It is not the quarterbacks who are the problem in the NFL (A Wing and a Prayer, Nov. 04), it is the unimaginative coaches who are holding down scoring and the number of big plays. Something is wrong with a league that doesn't have room for a crowd-pleasing talent like Doug Flutie. Then he goes to Canada and breaks passing records. Who cares if his throws don't have a perfect spiral?
The NFL should adopt the larger dimensions of the Canadian Football League field. Who knows, maybe we could have a Super Bowl that equaled a good World Series game for drama and excitement.
Teams use high draft picks to acquire star quarterbacks and pay them megabucks. They then protect their investments with whatever linemen are left in the late rounds of the draft, or whatever castoffs come up on the waiver wire. Failure to provide a first-rate line to protect a team's lifeblood player strikes me as a case of penny-wise and pound-foolish.
LAWRENCE E. STARBUCK
Thank you for the wonderful article about Dan Marino of the Dolphins (His Time Is Passing, Nov. 4). The 1991 World Series should give every pro athlete hope that a turnaround season can be accomplished overnight. I hope Marino will have the opportunity to add "winning quarterback of a Super Bowl" to his achievements.
BETH E. CECIL
Marco Lokar's Decision
What alleged patriots did to Marco Lokar and his family was completely unreasonable (In Pursuit of Peace, Nov. 4). There was nothing wrong with Lokar's decision not to wear the U.S. flag during Operation Desert Storm when he was playing for Seton Hall. Something is wrong when we run people out of the country just because they won't wear a flag on a basketball jersey.
A man who follows the tenets of Jesus in a manner rarely found in this nation plays for a church-related school against another church-related school in a country that espouses individual freedom. He makes a rather low-key antiwar statement, and his wife receives death threats. Is there no courage at Seton Hall? Does moral teaching at St. John's stop at courtside? There is not much cause for pride in any of this.
RICHARD H. GROSS
Sullivans Island, S. C.
Last year, as a high school basketball coach, I dismissed a girl from my team for refusing to wear the American flag on her uniform during the gulf war. After reading the article on Lokar, I would like to apologize in print. I now see the error in my decision. I was confusing patriotism with blind faith. Thank you, Marco Lokar. You are truly a man to admire.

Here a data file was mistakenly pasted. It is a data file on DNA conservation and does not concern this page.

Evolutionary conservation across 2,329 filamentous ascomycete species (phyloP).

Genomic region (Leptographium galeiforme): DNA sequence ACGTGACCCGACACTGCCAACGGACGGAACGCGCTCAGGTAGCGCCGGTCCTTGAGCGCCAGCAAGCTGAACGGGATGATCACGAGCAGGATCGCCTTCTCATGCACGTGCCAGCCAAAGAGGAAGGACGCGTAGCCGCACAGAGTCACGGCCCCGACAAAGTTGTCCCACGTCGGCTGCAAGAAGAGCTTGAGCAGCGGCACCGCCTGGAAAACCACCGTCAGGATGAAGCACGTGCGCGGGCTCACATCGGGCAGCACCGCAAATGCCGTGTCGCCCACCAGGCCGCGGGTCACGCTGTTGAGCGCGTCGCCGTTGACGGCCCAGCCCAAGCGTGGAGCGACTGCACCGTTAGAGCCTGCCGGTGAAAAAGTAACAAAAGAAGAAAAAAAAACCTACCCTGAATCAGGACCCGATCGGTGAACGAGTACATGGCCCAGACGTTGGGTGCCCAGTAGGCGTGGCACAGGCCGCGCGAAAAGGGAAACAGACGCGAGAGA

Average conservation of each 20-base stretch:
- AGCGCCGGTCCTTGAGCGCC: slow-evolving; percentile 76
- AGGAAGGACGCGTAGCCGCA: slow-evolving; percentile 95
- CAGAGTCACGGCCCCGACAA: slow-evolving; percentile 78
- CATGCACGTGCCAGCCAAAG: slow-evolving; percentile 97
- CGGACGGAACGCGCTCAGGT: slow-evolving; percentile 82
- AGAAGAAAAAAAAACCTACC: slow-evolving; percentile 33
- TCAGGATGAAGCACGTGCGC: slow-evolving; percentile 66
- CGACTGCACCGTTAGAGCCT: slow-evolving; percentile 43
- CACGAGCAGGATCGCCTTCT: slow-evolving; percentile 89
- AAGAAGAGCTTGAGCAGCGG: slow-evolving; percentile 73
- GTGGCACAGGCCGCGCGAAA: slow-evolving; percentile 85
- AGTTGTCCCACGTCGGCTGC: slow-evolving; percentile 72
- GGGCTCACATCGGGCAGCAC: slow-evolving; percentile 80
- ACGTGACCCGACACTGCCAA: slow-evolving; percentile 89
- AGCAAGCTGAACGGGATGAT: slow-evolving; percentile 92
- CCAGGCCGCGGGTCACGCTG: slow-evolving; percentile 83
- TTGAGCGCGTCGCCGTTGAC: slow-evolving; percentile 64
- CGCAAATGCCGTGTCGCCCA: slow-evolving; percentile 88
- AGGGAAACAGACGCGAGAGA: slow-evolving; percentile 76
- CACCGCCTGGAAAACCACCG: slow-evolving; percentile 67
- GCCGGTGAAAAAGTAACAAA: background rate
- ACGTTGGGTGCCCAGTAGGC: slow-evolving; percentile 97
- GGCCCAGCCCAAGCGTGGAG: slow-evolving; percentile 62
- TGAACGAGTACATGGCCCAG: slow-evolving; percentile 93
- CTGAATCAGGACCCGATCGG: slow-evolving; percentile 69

As a Seton Hall alumnus, I take issue with your suggestion that the students were not principled because they did not support Lokar's antiwar beliefs. When I attended Seton Hall from 1960 to '64, the school placed a great emphasis on Judeo-Christian ethics. It could be asserted that this atmosphere fostered a highly principled and religious young man like Lokar. Simply because the majority of students did not openly support his views docs not mean that they were any less principled—just that they held different beliefs.
G. CHRISTIAN VOLZ
Basking Ridge, N.J.
The Worst Teams?
I hope David Rothman's list of the 10 worst college football teams (SCORECARD, Nov. 11) gave your readers a good laugh. As a former player for Principia College (No. 672 on the list, sixth from the bottom), I don't appreciate your ridiculing the efforts of student-athletes who play the game for fun while actually getting an education. Perhaps Rothman should run some numbers on how my teammates fared in terms of graduation rate, advanced degrees earned and success in the workplace versus their counterparts at Oklahoma, Miami, Auburn etc.
Tribute to Tark
A photo on page 126 of your Nov. 11 issue caught my attention. It showed Larry Johnson of the Charlotte Hornets, and I noticed that his jersey number was 2. Earlier this year I saw the Atlanta Hawks play, and Stacey Augmon was wearing number 2. On another occasion I saw the New York Knicks play, and Greg Anthony, a third rookie out of UNLV, also wore number 2. Is there a story behind these former teammates' choosing number 2?
Newark Valley, N.Y.